The CEO of South Africa's public electricity company Eskom, undermined by scandals and unable to supply the country, was ousted from his post on Wednesday, Eskom announced in a press release.
Andre de Ruyter had already announced his resignation in December, but had been expected to stay on until the end of March to give the company time to find a replacement.
The Board of Directors decided that Mr. de Ruyter did "not need to serve the remainder of his notice" and was "released from his obligations with immediate effect", Eskom said.
A few hours earlier the former CEO had expressed doubts about the government's political will to fight against endemic corruption within Eskom.
Asked in a recent interview with the TV station etv whether Eskom was an African National Congress (ANC) “feeding trough” he replied: “I would say the evidence suggests that it is.”
The ANC has been the governing party in South Africa since 1994.
In another excerpt from the interview he claimed that "the amount of money that gets stolen in Eskom every month is in the region of a billion rand (51.5 million euros)."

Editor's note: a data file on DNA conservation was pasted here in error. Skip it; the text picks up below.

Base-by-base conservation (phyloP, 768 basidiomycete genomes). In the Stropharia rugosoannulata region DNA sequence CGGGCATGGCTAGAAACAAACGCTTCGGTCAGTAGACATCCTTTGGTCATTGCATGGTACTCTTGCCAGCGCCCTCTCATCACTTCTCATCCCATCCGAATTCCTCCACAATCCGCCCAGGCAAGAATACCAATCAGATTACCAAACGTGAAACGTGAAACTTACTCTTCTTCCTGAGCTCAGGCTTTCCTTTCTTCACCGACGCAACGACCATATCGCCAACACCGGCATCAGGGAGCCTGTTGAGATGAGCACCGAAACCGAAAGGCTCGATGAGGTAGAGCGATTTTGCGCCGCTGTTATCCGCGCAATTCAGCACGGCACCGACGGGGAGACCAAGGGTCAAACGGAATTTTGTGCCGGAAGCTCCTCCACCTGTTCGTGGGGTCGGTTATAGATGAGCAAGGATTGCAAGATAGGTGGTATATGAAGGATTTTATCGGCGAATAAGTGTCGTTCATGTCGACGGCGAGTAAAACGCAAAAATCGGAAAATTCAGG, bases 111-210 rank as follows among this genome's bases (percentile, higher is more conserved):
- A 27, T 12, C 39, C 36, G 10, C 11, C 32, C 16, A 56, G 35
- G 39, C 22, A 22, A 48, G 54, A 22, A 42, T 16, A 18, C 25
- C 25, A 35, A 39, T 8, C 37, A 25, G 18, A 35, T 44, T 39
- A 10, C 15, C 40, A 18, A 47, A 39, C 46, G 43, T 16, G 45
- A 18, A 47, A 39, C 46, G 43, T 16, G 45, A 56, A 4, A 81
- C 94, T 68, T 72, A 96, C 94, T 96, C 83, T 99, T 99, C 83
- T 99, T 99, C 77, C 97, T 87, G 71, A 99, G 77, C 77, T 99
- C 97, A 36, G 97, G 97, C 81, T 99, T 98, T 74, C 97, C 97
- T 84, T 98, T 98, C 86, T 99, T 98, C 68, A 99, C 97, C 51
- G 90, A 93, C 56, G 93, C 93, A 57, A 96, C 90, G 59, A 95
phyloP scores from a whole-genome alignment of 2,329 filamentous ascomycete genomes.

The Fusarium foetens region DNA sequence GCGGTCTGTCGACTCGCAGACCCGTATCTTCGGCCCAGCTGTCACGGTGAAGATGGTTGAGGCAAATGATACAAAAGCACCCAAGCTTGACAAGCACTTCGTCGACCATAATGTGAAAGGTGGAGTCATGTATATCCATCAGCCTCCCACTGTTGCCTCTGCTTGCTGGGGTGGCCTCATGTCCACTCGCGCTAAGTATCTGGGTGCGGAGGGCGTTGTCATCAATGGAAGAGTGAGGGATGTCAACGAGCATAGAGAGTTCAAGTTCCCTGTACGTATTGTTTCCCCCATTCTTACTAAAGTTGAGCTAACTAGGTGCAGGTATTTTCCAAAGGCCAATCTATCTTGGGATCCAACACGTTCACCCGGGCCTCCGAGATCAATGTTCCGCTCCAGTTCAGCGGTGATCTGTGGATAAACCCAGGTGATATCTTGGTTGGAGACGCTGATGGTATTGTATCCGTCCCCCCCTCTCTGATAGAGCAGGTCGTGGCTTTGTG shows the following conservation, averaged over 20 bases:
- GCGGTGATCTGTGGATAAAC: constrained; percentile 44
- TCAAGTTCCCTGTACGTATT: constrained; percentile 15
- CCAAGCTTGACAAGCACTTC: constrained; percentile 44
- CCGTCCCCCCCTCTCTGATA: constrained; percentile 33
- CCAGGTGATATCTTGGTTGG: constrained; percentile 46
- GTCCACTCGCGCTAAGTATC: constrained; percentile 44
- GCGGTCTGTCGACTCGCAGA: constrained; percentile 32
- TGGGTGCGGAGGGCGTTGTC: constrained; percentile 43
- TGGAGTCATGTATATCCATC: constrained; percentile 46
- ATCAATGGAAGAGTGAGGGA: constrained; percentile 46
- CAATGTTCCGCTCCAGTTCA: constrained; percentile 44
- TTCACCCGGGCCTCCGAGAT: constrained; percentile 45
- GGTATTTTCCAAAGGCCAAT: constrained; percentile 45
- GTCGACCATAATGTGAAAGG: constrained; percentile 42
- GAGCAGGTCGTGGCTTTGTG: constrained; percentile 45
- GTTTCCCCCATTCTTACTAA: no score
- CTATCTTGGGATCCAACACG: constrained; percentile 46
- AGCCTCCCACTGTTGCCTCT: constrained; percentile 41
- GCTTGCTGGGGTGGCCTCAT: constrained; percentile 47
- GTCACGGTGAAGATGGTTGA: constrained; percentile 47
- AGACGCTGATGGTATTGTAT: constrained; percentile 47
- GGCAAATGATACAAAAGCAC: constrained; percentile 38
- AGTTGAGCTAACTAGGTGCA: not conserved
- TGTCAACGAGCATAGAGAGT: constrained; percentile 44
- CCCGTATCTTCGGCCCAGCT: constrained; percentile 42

In December, shortly before submitting his resignation, Mr. de Ruyter had been the victim of an attempted poisoning.
South Africa does not produce enough power for its economy and population of 60 million. The continent's leading industrial power has been subject to scheduled daily blackouts for months, reaching almost 12 noon on some days.
The country experienced a record 207 days of load shedding last year.
President Cyril Ramaphosa recently declared a state of national disaster. At the same time he has yet to appoint a Minister of Electricity, a new post dedicated to tackling the crisis, ahead of a cabinet reshuffle.
Eskom generates 90 percent of the country's electricity largely from coal. After years of corruption and mismanagement, it is unable to produce enough in ageing and poorly maintained plants.
Eskom is also saddled with colossal debt equivalent to more than 20 billion euros. The state announced last year it will pay half of it.
The bailout will take public debt to nearly 300 billion euros, or 73.6 percent of GDP, over the next three years, according to the finance minister, who added that the country was now spending more money on its debt than on health or defence.
The South African central bank is predicting near-zero GDP growth for the year at 0.3 percent, partly because of the energy crisis.
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